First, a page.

Guy Gardner Warrior 34 Guy Gardner: Warrior Volume 2 (DC)
Written by Beau Smith, drawn by Mitch Byrd, Marc Campos & others
Binding Order: Showcase ’96 #2, GGW #32, Justice League America #101, Hawkman #22, GGW #33, JLA #103, Hawkman #23, GGW #34-36, Darkstars #37, GGW #37-44, GGW Annual #2, & Mr. Miracle #7

Towards the end of the previous book Guy realizes his Vuldarian powers are going out of control because his peoples’ natural enemies the Tormocks have returned to the cosmos. In an effort to save himself and his planet from the impending invasion, Guy goes to the Justice League (who he’s pissed at for their shoddy treatment of him when Ice died fighting the Overmaster) and asks them for help. They agree to help him which launches into a seven part crossover called The Way Of The Warrior that also included Justice League America and Hawkman.

Unfortunately, this story is a bit of a slog because it felt like three different, yet concurring stories being told at the same time featuring some of the same characters, but not necessarily mattering so much to one another. The JLA are dealing with all their internal bickering while also facing off against some space bad guys while Hawkman returns to Thanagar for the first time in a long while. It’s all stuff that makes sense within the contexts of those books, but doesn’t really have much to do with Guy’s mission which eventually gets wrapped up so he can return home, but only after a few more issues where he appears in Darkstars and one where his clone attacks his pals at Warriors. Basically, it felt like it took way more time than it should have to return Guy to the setting and supporting cast that I find so enjoyable. Still, it’s cool seeing Guy fighting alongside fellow badasses like Lobo, Probert, Hawkman and Wonder Woman, even if the latter two appear in guises that might not look familiar to modern readers.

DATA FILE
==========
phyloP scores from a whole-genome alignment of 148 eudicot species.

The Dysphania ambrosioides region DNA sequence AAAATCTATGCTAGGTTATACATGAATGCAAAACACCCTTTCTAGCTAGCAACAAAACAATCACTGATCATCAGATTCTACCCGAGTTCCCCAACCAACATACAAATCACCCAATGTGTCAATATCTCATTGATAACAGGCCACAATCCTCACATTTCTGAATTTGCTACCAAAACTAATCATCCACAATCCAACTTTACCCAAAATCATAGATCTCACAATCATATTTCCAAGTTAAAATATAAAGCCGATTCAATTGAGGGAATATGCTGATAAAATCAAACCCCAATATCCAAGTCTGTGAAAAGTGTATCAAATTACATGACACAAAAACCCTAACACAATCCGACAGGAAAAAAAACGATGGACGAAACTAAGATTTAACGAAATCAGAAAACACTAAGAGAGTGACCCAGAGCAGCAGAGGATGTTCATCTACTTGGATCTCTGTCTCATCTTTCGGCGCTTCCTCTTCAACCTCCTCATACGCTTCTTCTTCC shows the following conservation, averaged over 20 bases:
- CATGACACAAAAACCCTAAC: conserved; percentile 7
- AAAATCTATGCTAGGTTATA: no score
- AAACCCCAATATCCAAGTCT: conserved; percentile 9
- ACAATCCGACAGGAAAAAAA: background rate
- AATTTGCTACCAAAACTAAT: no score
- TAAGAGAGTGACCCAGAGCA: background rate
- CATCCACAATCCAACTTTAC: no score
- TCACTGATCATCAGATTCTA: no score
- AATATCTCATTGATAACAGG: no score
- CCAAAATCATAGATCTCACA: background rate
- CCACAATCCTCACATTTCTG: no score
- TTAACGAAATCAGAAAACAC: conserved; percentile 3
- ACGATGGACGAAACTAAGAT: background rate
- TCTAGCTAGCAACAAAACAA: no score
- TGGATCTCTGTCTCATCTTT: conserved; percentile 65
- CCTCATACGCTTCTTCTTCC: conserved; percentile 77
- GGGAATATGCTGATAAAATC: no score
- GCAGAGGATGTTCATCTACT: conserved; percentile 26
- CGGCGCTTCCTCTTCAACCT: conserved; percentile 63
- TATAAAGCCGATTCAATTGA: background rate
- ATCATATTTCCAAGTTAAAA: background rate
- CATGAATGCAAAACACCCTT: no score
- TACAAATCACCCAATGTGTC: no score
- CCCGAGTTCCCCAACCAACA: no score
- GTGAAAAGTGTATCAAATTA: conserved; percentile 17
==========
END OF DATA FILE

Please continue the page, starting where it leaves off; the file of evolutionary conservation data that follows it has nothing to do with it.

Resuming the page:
The rest of the run focuses on those elements by doing the traditional superhero stuff and other fun stories like a superhero-filled Christmas party and the end of the book which accumulates most of the bad guys Guy’s faced during his time as Warrior and throws them at him all at once. He also deals with his mother moving in, a possible romance with Ice’s best friend Fire and Buck’s decision to turn Guy into both a cartoon and an action figure. While there were some plot lines that were left dangling as the series came to an end with #44, I still really enjoy what Smith did with his whole run and how he set Guy up to be a bit of a different kind of hero in the DCU. Of course, that didn’t really happen, but he tried.

My book ends with a Legends Of The Dead Earth annual that features tales of post-Guy Vuldarians throughout the galaxy long after the Earth has ceased to be. This one actually makes a really good bookend to the Guy Gardner: Warrior story that I hadn’t read before putting this book together because I never really understood what the point of LOTDE was. Finally, I included Mister Miracle #7 because I saw online that Guy appeared and he does, but it’s not really important to anything. Had this one costed more than a buck or two, I probably would have skipped it, but I was doing okay within my budget and had enough space, so there it is.

Back when I had the first 20-or-so issues of Peter David’s Aquaman bound I actually read through all the issues before sending them out which I actually regretted upon getting the books back from the bindery. I wanted to make sure I still liked the comic, but when I got the actual books in the mail — something that’s always super exciting — I knew I wasn’t going to dive right back in because I just read them a month or so ago. I’d actually read through this run back in college so I knew I still liked it and didn’t go through it again before mailing them off. This time I was able to carry the excitement of getting the package in the mail over to actually reading the books, which I probably did in about a week (subtracting the week we were in Disney and I didn’t have much time to read).

Revisiting Superboy And The Ravers